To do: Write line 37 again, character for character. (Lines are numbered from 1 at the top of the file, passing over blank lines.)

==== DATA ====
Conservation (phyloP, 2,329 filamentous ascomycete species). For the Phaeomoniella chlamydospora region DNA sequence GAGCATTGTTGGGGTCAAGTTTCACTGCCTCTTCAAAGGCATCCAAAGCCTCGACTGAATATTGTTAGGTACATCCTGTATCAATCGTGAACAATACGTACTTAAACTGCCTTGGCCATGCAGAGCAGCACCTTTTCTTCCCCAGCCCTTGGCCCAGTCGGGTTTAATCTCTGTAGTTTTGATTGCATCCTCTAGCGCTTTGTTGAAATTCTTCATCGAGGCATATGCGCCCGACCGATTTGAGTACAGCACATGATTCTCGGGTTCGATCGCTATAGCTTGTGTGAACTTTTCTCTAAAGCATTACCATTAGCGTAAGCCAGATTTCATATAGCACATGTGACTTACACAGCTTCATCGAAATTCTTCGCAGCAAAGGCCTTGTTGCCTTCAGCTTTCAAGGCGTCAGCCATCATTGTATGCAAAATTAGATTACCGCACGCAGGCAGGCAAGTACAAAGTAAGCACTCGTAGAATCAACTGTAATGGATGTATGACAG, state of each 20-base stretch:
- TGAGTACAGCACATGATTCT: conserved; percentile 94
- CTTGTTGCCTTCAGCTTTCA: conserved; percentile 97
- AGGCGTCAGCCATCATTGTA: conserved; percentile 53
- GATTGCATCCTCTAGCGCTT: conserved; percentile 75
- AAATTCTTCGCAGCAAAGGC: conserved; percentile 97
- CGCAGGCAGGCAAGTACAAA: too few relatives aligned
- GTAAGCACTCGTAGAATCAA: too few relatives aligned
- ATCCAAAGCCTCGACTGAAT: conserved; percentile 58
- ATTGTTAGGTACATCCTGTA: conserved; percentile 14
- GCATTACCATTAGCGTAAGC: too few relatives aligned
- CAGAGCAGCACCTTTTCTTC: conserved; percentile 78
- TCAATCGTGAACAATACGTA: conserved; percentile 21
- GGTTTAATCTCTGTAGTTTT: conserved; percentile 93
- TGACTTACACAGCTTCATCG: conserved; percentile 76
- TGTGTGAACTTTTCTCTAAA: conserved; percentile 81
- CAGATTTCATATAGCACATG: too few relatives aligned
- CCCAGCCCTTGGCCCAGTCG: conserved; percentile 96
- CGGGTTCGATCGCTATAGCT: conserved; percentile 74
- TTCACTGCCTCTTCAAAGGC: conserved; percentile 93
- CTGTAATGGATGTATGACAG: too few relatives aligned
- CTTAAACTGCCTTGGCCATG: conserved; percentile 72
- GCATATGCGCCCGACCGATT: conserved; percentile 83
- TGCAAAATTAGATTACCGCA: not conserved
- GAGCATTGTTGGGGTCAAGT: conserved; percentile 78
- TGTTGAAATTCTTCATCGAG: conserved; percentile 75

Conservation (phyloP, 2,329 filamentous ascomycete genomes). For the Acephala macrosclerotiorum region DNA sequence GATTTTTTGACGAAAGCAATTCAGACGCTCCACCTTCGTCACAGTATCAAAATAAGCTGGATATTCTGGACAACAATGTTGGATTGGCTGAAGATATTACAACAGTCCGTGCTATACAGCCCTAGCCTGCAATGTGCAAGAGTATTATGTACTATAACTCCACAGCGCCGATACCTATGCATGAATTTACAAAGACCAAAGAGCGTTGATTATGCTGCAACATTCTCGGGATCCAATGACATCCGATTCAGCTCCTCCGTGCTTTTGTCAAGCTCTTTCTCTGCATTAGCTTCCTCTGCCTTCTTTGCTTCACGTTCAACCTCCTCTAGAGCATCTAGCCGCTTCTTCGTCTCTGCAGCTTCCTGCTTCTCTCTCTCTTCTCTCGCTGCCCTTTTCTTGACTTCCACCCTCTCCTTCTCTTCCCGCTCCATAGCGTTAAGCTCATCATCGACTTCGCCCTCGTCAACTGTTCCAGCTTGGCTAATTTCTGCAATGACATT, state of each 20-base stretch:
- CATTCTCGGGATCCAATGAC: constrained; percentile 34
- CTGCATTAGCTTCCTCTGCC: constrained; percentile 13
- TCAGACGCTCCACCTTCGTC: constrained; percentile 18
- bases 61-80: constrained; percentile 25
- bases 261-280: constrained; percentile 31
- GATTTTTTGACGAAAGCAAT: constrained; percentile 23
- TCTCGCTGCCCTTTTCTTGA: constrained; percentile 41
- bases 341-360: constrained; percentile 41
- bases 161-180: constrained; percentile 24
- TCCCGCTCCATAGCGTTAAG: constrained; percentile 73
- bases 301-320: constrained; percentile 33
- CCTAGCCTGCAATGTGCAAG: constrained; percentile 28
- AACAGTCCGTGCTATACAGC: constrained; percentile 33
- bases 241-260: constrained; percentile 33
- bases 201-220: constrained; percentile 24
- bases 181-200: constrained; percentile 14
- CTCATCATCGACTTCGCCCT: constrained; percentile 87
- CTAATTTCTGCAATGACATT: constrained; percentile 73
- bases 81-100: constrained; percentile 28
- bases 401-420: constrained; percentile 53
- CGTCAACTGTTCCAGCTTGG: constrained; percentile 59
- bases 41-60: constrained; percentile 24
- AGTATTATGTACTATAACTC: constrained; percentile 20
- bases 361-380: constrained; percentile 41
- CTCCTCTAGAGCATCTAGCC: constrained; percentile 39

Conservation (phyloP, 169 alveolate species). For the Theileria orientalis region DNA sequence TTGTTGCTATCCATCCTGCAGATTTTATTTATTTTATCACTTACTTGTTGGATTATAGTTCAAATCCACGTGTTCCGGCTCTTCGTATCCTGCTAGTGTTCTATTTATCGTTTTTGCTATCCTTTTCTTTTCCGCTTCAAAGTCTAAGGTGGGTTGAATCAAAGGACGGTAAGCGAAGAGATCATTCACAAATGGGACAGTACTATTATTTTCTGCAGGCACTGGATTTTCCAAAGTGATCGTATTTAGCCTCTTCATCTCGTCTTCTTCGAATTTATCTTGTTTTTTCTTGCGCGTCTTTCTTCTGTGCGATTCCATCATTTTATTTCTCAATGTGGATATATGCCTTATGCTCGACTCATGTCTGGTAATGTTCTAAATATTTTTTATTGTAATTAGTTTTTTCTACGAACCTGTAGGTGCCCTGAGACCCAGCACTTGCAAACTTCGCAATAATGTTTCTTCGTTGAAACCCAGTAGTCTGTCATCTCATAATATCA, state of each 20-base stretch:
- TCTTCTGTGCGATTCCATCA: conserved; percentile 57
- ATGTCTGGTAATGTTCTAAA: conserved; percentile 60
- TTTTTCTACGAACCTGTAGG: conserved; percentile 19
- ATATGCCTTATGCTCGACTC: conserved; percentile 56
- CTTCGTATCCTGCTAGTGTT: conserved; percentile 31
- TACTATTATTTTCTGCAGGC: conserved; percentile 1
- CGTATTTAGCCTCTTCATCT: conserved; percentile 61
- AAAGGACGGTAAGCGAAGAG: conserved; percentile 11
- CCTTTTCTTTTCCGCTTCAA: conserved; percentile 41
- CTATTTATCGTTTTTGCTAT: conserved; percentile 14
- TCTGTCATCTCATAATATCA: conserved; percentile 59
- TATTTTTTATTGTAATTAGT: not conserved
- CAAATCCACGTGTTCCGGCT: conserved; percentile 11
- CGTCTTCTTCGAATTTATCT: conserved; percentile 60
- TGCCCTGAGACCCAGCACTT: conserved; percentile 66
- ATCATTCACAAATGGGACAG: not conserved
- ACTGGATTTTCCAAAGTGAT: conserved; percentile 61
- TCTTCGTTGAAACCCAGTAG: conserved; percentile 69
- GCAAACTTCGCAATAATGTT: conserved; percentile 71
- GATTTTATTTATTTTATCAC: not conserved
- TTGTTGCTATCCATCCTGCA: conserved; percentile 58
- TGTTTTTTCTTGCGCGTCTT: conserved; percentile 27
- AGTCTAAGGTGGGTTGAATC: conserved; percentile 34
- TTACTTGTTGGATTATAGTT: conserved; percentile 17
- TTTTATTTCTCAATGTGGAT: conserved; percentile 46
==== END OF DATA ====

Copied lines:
- TCCCGCTCCATAGCGTTAAG: constrained; percentile 73